“O Mary, Don’t You Weep”: Sister Miriam’s Jesus

The Exodus story doesn’t begin with Moses.  It begins with Moses and his sister Miriam.  Moses is a defenseless infant floating in the Nile.  Miriam is a bold young woman, cooking up a plan of redemption.

Baby Moses in this precarious position because Pharaoh is bent on genocide.  This isn’t the Pharaoh who chased the Israelites to the Red Sea.  Different guy; same title.  None of the Pharaohs in Exodus are named.  They’re just Pharaoh.  You’ve seen one, you’ve seen them all.  “Pharaoh” is a state of mind.  A paranoid state of mind.  A genocidal state of mind. 

First, Pharaoh enslaves his Hebrew subjects and tries to work them to death.  It doesn’t work; so, he orders the Hebrew midwives, Puah and Shiprah, to slay all the baby boys born to Hebrew women.  But these women are crafty.  The Hebrew women are so vigorous, they tell Pharaoh, that by the time the midwife arrives, the baby is delivered and spirited away.

So, Pharaoh orders that every male son born of a Hebrew woman should parish in the life-giving waters of the Nile.  And that’s why little Moses is afloat in his tiny ark, hiding from Pharaoh’s army.

Miriam places baby Moses in the bullrushes where Pharaoh’s daughter bathes.  She can’t be sure that the sight of a cooing infant will melt this woman’s heart; but it’s her only chance of saving her brother.  And it works.  Love at first sight.  Babies can do that to you.

Miriam announces that she knows the perfect wet nurse for the infant.  “Terrific,” says the princess.  So, Moses spends the first years of his tenuous life in the arms of his loving mother.  He’s too young to know it, but he owes his life to sister Miriam.

Like most women, Miriam occupies a spotty place in the biblical record.  There are strong indications that an extensive Miriam tradition once existed, but has been lost (the same is likely true of Aaron).  In the sixth chapter of Micah, Yahweh is remonstrating with Israel. “I brought you up from the land of Egypt, and redeemed you from the house of slavery;” the LORD says, “and I sent you Moses, Aaron and Miriam.” It is appropriate that these words appear right before the “do justice, love mercy and walk humbly with your God” admonition for which Micah is famous.  That definition of genuine faith is all Miriam.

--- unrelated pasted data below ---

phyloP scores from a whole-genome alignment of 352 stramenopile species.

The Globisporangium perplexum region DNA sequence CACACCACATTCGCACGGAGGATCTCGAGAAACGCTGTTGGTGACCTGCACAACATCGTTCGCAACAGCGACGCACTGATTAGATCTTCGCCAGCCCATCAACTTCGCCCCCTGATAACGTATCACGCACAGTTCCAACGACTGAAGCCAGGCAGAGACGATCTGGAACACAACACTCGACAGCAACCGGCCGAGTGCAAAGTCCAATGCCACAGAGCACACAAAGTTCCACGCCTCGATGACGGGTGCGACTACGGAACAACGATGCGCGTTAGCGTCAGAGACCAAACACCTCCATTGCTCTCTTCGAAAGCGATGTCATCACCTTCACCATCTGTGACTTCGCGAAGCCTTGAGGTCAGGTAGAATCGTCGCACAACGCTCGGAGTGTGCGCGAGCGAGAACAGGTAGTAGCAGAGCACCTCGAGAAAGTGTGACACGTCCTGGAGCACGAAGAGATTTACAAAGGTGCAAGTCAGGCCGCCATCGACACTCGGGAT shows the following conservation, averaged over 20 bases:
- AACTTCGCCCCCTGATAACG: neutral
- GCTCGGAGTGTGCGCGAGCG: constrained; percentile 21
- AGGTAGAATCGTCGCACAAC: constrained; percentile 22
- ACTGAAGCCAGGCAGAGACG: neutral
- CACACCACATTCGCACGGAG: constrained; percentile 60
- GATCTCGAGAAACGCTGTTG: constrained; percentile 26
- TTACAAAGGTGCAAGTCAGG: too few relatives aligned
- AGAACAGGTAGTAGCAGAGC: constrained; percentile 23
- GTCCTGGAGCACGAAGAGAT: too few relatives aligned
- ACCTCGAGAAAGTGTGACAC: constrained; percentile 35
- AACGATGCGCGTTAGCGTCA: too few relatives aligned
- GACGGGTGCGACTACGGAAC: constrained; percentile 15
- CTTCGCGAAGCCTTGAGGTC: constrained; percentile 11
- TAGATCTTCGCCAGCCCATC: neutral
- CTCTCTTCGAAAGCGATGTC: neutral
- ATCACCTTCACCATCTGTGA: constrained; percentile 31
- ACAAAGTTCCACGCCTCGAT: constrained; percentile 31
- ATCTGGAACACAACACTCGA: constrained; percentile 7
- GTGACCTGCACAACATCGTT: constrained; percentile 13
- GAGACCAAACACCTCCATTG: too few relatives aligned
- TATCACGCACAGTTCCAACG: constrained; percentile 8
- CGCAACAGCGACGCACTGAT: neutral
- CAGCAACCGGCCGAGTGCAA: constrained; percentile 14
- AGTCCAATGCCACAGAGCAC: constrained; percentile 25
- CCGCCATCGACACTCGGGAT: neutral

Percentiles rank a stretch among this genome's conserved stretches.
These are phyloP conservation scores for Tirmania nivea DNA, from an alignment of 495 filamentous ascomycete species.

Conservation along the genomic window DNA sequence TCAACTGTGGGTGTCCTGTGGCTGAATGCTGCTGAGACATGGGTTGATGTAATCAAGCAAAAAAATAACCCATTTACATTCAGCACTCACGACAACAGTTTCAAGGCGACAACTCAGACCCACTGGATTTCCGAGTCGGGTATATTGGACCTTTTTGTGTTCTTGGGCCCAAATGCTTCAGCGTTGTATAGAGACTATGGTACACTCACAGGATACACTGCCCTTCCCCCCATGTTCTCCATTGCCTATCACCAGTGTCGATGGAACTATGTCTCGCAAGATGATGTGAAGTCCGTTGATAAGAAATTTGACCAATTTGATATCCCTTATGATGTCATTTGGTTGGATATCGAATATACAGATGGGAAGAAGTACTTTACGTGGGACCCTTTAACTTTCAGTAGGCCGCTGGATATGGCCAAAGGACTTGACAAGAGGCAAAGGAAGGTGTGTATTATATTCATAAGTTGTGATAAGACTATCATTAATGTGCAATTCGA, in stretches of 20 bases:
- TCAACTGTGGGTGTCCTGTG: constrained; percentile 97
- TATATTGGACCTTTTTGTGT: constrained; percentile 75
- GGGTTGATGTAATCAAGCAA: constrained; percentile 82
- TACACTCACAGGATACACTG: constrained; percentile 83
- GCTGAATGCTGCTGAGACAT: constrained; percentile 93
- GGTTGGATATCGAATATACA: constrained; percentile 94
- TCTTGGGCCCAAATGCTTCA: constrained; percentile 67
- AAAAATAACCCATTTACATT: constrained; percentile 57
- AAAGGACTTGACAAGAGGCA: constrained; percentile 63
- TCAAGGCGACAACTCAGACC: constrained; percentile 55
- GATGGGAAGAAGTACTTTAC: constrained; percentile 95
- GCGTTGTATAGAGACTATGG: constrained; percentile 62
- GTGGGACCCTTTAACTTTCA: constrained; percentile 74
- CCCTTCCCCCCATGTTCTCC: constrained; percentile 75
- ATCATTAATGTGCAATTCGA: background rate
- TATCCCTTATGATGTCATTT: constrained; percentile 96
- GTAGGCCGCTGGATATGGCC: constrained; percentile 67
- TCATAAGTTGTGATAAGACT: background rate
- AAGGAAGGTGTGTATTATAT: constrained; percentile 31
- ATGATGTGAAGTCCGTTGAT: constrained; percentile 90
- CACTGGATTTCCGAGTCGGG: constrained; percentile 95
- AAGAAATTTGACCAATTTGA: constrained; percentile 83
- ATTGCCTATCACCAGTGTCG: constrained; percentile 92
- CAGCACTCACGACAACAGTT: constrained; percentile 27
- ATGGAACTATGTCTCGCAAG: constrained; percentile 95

Miriam’s final appearance in the biblical story is found in the book of Numbers.  Moses has married “a Cushite woman”, a move that, for reasons unstipulated, displeased Miriam and her brother Aaron.  A medieval Jewish midrash suggests that Moses had turned his attention to a sweet young thing after losing interest in his first wife.  Miriam and Aaron thought this was a shabby move and said so.

Yahweh is displeased.  He calls the three siblings to the tent of meeting and reads Aaron and Miriam their rights.  “I speak to all my prophets in dreams and visions,” Yahweh tells the trio, “But with Moses I speak face-to-face (literally, “mouth-to-mouth”) not in riddles.”

For some reason, Aaron escapes punishment while poor Miriam is afflicted with leprosy and forced out of the camp.  It was one thing for a male prophet to question Moses; the crime is far more egregious, the text impliess, when committed by a woman. Miriam may well have been afflicted with leprosy, but how did we come to know what Yahweh said at the tent of meeting?  It is unlikely that Aaron and Miriam reported God’s verdict.  If Moses spilled the beans, he isn’t nearly as humble as Numbers 12 suggests.  I suspect the story was designed to silence poor Miriam. 

In between the bullrushes story and the nasty showdown at the tent of meeting, Miriam gets her best lines.  Standing on the shore of the Red Sea, she snatches up her tambourine and leads the women in an impromptu song of celebration, “Sing to Yahweh, for he has triumphed gloriously; horse and rider he has thrown into the sea.”

In the version of the story recorded in Exodus, Miriam’s one-verse song is a mere echo of the eighteen-verse song of Moses.  Although the matter is contested, the scholarly consensus is that Miriam’s one-verse exaltation is the original. In fact, the song of Miriam may be the earliest fragment of tradition captured in the entire Hebrew Bible. 

The song of Moses ends with an awkward anachronism.  Yahweh’s act of salvation at the Red Sea is celebrated as a form of terrorism that forces the surrounding nations to lay down their weapons in despair.  God is then praised for bringing his people into the Promised Land and for selecting the temple in Jerusalem as his sanctuary.  That didn’t happen until the days of David and Solomon. 

Miriam’s song points us in a very different direction. Her God is a champion of the oppressed.  Nothing is said of the conquest and dispossession of Canaan.  It’s all about the downfall of empire.  Pharaoh is brought low, and a people as defenseless as Moses floating in the bullrushes is saved.

The song of Moses established a narrative tradition.  You’ll find it in the Book of Joshua.  Yahweh as warrior.  This is the dominant tradition.

But the song of Miriam also established a tradition.  Her exultant phrasing is picked up by Hanna, the mother of Samuel, after Yahweh “opened her womb”.